CAVALIER, N.D. — Monday through Friday, Jeremy Ratliff rolls out of bed at 2 a.m. in his home across a farm field from Cavalier, North Dakota, to start preparing for his shift at a news-talk radio station — in Jacksonville, Florida.
Ratliff co-hosts the morning news show on WOKV-104.5 FM in Jacksonville from his Cavalier basement. His wife, Elisa, teaches online microbiology classes for Clark State University in Springfield, Ohio. Their children, Aubrey and Amelia, attend elementary school in Cavalier.
Elisa Ratliff, 37, who lived in Cavalier during her elementary school years, moved from Jacksonville to Cavalier in August 2020. After traveling with their daughters last summer to the town of about 1,100 to visit her stepfather and mother, she was reminded of the advantages of small-town living, she said.
That includes no traffic jams, easy access for the Ratliff children to bike or walk where they want to go and a community of friendly, helpful people, she said.
Jeremy Ratliff, 38, who had grown up in Milwaukee and lived in large cities during his adult life, also was ready for a change in lifestyle, so the couple decided to move to Cavalier. He joined his wife and two daughters in November 2020, bringing radio equipment with him.
The initial plan was for Jeremy to work remotely for News WOKV-104.5 FM until the radio station could find someone to replace him. But once in Cavalier, he and the radio station decided the arrangement worked well, and he could continue working.
''All I really need is high-speed Internet, an access system and a microphone,” Ratliff said. ''It’s normal now to work from home. If I have a meeting I can hop on Zoom.”
Meanwhile, if he needs to go to the radio station in person, he has access to inexpensive direct Allegiant Airline flights from Fargo to Sanford-Orlando Airport in Florida, a two-hour drive from Jacksonville. Recently, Ratliff took the airline to Sanford for a couple of weeks while a co-worker was on vacation.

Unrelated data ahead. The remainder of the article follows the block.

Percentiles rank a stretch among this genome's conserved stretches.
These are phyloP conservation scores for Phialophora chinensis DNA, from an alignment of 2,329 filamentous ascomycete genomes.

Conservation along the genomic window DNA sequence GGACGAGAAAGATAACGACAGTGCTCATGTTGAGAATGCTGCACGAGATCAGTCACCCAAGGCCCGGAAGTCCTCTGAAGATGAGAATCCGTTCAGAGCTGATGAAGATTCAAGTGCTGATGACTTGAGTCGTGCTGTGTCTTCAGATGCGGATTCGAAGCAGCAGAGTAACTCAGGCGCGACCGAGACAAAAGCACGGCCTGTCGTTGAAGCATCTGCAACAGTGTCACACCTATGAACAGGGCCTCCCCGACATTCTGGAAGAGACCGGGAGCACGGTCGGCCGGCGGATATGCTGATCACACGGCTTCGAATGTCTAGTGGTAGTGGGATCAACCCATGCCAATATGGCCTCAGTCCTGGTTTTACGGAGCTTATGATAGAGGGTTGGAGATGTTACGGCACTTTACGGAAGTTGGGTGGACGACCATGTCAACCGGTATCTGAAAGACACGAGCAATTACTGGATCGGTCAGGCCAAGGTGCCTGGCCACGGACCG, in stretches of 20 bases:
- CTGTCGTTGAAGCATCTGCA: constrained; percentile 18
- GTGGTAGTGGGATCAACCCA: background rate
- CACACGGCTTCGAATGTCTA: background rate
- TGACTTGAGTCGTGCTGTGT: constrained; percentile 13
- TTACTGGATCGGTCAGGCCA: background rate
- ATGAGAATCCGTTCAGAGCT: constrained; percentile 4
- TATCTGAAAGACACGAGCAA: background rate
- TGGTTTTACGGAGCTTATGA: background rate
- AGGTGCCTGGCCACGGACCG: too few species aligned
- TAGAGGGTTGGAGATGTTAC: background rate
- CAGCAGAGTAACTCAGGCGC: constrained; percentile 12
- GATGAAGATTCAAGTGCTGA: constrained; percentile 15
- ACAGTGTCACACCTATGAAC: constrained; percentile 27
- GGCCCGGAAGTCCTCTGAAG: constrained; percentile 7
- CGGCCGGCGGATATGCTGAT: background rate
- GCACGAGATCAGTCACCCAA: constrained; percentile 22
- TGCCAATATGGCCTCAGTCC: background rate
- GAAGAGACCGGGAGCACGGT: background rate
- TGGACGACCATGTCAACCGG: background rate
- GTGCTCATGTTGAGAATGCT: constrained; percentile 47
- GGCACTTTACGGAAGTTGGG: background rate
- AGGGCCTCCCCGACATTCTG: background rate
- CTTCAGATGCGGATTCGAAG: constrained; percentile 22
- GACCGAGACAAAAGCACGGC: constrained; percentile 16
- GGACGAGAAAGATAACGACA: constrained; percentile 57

He was happy to return to Cavalier after spending time in the city, and breathed a sigh of relief when he was on the highway back to the small town, he said.
North Dakota lifestyle
The Ratliffs and several other couples were drawn to northeast North Dakota because they perceive it has a safer, less hectic lifestyle, said Dawn Mandt, Red River Region Council executive director. Many of them have family ties to the area.
“They stretch throughout our region — Grand Forks, Nelson, Pembina, Walsh counties,” she said.
The return of couples with young children has increased since the coronavirus pandemic hit, she said.
''COVID has enabled remote work and made it a more common practice, so it's giving people a choice of where they want to live instead of where they have to live,” Mandt said.
Teaching remotely for Clark State University has gone smoothly for Elisa, who just finished a summer school session.
''I posted my summer grades on Monday,” she said last week.
This fall, besides teaching an online class at the university, Ratliff also will teach six science classes for students in grades 8-12 at North Border High School in Walhalla, North Dakota.
Though their jobs at the university and radio station are thousands of miles from Cavalier, the Ratliffs are firmly rooted in the community.
During the short time they’ve lived there, they have remodeled a house they call the “Cozy Cottage” and the second floor of a former business, the “First Avenue Loft,” into Airbnb rentals.
Eventually, they plan to add a coffee bar and cafe on the main floor of the building downtown. They hope to have evening hours and be open on weekends so they can serve people who attend events at the pocket park across the street from the Cozy Cottage.
Though the Ratliffs are busy juggling two jobs, two rentals and attending their daughters’ activities, their Cavalier lifestyle still is less hectic than when they lived in larger cities, they said.
''It’s quiet here,” Elisa said. 'It’s a nice place to raise kids. They can ride their bikes to swim and they can ride bikes to my parents’ house. They love that they can ride their bikes to school and have some freedom.”
It’s also a place where everybody knows your name — even before they’ve been introduced to one another, Jeremy said.
“I walked into Wayne’s Variety and Wayne (Jenson) started to talk to me like he knew my name — and he did,” Ratliff said.
“These small towns are a gem,” Elisa said. “I realized that we have a special treasure here that isn't in other places.”